Unique Birthday Gift: Can anyone help me with this ques?

Your birthday is coming soon and one of your friends, Alex, is thinking about a gift for you. He knows

that you really like integer arrays with interesting properties.He selected two numbers, N and K and decided to write down on paper all integer arrays of length K

(in form a[1], a[2], …, a[K]), where every number a[i] is in range from 1 to N, and, moreover, a[i+1] is

divisible by a[i] (where 1 < i <= K), and give you this paper as a birthday present.

Alex is very patient, so he managed to do this. Now you’re wondering, how many different arrays are

written down on this paper?

Since the answer can be really large, print it modulo 10000.

Input:

The first line contains an integer, n, denoting the maximum possible value in the arrays.

The next line contains an integer, k, denoting the length of the array.

what is the constraints on n and k ?

what I think is this

dp[i][j] denotes the answer for the ith position having value j

now i ranges from 1 to k , and j ranges from 1 to N

so the final answer would be dp[k][1]+ dp[k][2] + … +dp[k][N]

i.e we are standing at the kth position and we need to add the values which we can get at the kth position (at the kth position or the last position we can have 1 till N possible)

now the base case which is k=1 or the starting position

so dp[1][j] =1 where j lies from 1 till N

now the transition

since the previous position value must divide the current position value

so lets say if the current position value is j , then the previous position must be a divisor of j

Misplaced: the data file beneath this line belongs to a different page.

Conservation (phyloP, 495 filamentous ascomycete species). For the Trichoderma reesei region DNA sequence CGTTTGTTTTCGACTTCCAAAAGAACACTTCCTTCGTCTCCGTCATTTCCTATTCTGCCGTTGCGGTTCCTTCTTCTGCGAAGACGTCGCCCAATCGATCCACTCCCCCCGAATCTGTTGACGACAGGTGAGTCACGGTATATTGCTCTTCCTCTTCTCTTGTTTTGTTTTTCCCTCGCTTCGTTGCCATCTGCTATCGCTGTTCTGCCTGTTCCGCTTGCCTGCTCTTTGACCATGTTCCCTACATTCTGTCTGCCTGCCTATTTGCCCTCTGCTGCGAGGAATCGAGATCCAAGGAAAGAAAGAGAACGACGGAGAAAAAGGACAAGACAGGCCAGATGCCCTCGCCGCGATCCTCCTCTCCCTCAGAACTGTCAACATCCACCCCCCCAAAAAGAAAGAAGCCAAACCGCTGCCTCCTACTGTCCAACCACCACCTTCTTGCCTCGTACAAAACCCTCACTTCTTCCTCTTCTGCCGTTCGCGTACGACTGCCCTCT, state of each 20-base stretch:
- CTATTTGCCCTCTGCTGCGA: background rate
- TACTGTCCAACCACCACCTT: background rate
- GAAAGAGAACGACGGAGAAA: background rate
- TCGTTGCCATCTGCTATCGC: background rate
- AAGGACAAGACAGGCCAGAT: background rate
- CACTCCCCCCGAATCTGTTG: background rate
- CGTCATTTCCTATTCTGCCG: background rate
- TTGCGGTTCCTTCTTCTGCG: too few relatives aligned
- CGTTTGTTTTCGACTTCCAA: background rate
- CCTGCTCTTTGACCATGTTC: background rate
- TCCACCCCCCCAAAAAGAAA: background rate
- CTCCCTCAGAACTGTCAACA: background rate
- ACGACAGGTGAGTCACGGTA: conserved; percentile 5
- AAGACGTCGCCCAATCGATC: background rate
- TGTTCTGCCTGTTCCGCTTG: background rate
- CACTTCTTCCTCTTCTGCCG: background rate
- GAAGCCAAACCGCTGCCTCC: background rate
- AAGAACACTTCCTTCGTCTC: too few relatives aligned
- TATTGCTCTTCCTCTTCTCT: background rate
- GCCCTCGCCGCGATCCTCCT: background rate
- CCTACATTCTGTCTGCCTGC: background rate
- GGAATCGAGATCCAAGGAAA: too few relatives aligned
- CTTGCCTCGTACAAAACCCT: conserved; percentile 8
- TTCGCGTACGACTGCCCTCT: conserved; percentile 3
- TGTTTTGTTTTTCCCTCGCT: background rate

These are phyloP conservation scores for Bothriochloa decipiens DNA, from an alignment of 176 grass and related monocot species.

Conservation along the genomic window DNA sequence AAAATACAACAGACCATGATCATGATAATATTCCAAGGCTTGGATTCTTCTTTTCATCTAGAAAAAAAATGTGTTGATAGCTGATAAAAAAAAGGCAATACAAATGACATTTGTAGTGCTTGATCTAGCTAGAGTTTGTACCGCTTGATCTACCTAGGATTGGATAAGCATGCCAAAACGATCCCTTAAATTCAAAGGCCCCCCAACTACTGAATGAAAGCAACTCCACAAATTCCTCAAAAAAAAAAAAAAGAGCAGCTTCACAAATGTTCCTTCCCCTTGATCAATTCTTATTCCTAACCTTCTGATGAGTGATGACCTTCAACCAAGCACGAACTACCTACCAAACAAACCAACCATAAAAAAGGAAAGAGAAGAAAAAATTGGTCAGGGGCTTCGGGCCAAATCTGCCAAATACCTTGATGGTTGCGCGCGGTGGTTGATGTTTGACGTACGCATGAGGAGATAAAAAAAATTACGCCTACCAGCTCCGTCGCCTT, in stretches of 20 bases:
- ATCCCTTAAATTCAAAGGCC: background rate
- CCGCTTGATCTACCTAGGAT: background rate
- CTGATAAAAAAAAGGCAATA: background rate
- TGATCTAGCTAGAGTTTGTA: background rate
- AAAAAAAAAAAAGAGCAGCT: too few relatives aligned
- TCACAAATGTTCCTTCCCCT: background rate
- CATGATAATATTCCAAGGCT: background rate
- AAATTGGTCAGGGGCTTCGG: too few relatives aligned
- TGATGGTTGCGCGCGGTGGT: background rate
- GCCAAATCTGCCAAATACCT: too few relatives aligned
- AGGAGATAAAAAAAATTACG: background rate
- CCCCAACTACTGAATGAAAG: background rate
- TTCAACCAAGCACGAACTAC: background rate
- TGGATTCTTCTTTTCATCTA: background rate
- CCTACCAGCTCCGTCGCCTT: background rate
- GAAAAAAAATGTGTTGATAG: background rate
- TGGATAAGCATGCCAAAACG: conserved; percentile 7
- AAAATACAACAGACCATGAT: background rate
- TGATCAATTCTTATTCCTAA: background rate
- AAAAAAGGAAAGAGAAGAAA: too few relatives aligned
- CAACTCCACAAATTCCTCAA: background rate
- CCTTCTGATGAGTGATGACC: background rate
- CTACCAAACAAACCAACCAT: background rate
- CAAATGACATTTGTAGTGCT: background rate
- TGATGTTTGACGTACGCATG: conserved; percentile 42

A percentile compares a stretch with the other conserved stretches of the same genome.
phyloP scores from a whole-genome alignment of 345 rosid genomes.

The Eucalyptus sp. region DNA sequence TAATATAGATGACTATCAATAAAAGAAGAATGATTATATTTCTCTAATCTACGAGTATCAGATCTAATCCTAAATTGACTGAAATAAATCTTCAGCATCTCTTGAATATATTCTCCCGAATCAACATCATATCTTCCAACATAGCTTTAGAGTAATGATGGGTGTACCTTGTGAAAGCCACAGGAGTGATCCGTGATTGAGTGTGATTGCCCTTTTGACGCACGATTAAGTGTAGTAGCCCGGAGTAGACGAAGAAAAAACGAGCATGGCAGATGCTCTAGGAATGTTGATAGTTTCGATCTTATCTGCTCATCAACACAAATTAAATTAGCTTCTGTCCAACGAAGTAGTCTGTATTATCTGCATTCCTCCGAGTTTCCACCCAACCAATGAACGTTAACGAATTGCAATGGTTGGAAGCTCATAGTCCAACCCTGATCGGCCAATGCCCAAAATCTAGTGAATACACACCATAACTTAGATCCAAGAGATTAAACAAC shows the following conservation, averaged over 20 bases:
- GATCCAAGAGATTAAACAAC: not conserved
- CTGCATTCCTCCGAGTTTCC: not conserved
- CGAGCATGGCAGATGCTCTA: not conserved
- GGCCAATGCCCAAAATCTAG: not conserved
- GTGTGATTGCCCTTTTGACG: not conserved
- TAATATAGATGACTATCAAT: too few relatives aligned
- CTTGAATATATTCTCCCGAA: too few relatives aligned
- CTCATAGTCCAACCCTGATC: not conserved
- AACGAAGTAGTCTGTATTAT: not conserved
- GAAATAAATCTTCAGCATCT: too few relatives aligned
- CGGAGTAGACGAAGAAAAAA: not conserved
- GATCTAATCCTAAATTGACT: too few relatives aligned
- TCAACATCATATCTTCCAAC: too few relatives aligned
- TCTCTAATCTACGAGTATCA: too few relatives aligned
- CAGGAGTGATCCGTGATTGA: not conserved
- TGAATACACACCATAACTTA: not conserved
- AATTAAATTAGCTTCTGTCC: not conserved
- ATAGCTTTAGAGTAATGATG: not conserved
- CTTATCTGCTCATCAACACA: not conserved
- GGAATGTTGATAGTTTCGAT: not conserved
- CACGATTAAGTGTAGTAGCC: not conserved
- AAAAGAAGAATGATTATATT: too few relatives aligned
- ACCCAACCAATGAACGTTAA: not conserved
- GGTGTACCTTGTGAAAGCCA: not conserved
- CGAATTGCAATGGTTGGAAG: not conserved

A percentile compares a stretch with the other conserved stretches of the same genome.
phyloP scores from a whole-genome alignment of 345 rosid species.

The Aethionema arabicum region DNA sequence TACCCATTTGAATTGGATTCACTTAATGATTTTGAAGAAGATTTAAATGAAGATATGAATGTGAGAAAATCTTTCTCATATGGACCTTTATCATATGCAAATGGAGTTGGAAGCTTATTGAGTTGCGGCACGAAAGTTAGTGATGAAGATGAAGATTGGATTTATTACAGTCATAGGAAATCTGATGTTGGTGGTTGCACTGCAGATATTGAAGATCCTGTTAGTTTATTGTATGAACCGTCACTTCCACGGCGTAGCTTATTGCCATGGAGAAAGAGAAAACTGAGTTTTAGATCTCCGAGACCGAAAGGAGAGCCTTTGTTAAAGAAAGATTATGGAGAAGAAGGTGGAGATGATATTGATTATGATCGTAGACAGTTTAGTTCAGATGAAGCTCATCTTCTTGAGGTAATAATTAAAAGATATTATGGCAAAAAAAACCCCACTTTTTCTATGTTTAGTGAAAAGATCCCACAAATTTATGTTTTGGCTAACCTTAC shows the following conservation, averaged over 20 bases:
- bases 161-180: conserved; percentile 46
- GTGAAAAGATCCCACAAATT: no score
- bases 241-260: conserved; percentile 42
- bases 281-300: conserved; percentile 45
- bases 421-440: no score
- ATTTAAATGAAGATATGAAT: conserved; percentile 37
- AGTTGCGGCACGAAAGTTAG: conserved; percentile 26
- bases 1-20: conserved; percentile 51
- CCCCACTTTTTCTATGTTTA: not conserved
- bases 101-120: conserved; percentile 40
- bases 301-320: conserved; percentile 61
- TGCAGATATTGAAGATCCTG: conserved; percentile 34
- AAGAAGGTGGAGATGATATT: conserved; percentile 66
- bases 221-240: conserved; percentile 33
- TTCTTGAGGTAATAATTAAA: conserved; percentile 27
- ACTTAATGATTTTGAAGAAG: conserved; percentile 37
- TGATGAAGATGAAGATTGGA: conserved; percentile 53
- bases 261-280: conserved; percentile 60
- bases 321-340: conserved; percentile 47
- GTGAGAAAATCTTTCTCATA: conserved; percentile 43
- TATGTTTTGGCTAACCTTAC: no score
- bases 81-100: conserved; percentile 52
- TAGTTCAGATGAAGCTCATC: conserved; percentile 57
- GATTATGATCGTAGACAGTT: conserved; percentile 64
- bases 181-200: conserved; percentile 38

dp[i][j]+= summation (dp[i-1][x]) where x is a divisor of j

pastebin this is what I implemented , may be i can improve it by iterating on multiples , do tell me the constraints so that I can improve my soln @kritipandey18

constraints were not given there.

oh anyways i will try to improve my soln and will let u know

Yes try optimizing it…

1 =< n =< 100000 1 =< k =< n

Unique Birthday Gift

Your birthday is coming soon and one of your friends, Alex, is thinking about a gift for you. He knows

that you really like integer arrays with interesting properties.

He selected two numbers, N and K and decided to write down on paper all integer arrays of length K

(in form a[1], a[2], …, a[K]), where every number a[i] is in range from 1 to N, and, moreover, a[i+1] is

divisible by a[i] (where 1 < i <= K), and give you this paper as a birthday present.

Alex is very patient, so he managed to do this. Now you’re wondering, how many different arrays are

written down on this paper?

Since the answer can be really large, print it modulo 10000.

Input:

The first line contains an integer, n, denoting the maximum possible value in the arrays.

The next line contains an integer, k, denoting the length of the arrays.

Sample cases:

Input Output Output description

2

1

2 The required length is 1, so there are only two possible arrays: [1]

and [2].

2

2

3 All possible arrays are [1, 1], [1, 2], [2, 2].

[2, 1] is invalid because 1 is not divisible by 2.

3

2

5 All possible arrays are [1, 1], [1, 2], [1, 3], [2, 2], [3, 3].

this is exact question plzz provide me code

why did you took mod of 1e7 for the else condition

u have to take mod where there chances of overflow!

here is the code , It did work for me

credits : Vignaan.

#include<bits/stdc++.h>

#include<stdlib.h>

using namespace std;

int count2(int n,int k)

{

int count=0;

if(k==1)

return n;

```
else
{
for(int i=1;i<=n;i++)
{
for(int j=1;j<=n;j++)
{
if(j%i==0)
count++;
}
}
}
```

return count;

}

int count1(int n,int k)

{

if(k==1)

return n;

```
if(k==2)
{
return count2(n,k);
}
int mid=k/2;
int x=count1(n,k-mid);
int y=count2(n,mid);
return x+y-1;
```

}

int main(void)

{

int k,n;

cin>>n;

cin>>k;

cout<<endl<<count1(n,k);

return 0;

}